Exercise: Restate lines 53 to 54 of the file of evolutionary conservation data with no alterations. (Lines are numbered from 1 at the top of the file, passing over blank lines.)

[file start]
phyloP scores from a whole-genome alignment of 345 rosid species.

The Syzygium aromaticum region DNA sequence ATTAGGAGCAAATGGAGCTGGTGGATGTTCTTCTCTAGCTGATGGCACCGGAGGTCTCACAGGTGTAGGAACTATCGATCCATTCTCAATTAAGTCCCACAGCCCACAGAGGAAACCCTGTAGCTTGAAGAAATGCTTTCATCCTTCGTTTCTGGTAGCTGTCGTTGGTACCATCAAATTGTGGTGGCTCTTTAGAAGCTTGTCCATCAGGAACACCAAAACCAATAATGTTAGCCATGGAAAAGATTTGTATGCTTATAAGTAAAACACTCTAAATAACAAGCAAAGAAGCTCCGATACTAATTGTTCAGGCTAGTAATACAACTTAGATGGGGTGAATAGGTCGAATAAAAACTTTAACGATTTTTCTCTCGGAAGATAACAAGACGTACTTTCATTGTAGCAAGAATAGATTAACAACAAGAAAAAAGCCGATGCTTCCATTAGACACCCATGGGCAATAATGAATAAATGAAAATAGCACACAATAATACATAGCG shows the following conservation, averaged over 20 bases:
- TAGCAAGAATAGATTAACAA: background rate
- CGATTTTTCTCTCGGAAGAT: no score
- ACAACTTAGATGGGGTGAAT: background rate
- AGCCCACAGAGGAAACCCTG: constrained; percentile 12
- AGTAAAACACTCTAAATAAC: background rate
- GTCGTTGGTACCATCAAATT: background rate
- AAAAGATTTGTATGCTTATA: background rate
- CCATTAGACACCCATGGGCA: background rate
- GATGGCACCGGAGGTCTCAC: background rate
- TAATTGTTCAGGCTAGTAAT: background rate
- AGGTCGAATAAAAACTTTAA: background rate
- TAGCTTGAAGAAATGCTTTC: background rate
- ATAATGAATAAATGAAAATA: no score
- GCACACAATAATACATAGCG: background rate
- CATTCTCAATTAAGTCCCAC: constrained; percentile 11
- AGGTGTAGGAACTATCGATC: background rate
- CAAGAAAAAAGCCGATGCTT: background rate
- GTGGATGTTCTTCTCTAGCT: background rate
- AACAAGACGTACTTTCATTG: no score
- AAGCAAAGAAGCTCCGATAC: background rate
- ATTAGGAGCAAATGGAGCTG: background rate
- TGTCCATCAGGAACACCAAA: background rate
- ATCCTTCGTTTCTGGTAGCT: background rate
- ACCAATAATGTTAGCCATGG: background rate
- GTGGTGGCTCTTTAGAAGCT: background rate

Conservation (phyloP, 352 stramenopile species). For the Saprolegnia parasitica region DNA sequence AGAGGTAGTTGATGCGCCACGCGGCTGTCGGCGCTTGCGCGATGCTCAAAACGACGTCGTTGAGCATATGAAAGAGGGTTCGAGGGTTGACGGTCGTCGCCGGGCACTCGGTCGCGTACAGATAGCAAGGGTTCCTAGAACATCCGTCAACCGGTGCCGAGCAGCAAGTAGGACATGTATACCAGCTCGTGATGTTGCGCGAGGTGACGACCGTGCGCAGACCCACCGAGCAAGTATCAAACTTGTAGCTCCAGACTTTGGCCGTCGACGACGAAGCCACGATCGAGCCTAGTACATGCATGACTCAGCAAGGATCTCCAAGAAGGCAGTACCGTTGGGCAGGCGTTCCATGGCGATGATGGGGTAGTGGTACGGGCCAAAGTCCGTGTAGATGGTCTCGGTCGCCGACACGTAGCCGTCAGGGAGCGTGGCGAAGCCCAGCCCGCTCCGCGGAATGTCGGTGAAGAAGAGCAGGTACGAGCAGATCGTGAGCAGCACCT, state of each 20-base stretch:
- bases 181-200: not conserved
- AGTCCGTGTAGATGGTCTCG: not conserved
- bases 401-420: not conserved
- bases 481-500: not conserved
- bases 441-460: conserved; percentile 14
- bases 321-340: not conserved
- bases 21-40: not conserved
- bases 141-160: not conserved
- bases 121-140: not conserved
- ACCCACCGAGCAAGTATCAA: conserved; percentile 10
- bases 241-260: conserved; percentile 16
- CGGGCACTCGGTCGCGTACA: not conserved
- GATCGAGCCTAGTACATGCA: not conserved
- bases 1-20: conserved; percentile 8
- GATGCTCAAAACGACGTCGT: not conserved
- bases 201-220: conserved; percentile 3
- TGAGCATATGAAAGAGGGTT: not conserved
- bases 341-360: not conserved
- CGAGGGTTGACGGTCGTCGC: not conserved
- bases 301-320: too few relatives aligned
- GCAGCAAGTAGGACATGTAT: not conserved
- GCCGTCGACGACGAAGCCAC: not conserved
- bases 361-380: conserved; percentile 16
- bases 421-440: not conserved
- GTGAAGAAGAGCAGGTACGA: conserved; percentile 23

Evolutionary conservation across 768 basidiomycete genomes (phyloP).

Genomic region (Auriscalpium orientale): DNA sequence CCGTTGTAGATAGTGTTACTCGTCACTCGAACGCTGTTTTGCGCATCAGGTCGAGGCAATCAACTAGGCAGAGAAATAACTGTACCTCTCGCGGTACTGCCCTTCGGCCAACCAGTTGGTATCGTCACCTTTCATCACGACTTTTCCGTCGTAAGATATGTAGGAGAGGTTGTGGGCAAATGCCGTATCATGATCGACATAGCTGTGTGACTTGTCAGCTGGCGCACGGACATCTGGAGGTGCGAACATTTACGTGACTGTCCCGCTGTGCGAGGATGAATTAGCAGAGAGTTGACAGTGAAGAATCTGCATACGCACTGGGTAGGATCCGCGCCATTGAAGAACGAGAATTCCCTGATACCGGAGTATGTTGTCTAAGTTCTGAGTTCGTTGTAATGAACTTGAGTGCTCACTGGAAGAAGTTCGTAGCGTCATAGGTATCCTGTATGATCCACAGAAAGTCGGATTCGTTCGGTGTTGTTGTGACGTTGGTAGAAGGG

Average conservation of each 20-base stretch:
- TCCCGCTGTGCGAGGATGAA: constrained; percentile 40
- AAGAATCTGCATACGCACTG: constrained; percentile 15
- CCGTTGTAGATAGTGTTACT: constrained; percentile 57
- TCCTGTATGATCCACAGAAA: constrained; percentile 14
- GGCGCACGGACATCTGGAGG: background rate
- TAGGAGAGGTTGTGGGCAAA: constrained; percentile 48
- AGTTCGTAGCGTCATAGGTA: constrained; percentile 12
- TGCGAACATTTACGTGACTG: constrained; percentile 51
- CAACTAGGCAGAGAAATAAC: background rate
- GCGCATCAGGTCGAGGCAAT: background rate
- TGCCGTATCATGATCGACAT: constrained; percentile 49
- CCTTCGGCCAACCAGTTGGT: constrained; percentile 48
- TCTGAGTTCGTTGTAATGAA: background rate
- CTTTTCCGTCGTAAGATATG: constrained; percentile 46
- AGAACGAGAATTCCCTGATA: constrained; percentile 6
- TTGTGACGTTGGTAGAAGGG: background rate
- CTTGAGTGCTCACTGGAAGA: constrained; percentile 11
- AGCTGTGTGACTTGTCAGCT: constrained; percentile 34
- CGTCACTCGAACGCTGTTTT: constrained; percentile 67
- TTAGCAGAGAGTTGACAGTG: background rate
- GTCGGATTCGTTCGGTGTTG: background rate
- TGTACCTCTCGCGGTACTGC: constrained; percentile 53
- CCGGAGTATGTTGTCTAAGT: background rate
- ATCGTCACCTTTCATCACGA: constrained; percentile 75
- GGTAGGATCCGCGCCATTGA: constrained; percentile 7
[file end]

- GTGAAGAAGAGCAGGTACGA: conserved; percentile 23

Evolutionary conservation across 768 basidiomycete genomes (phyloP).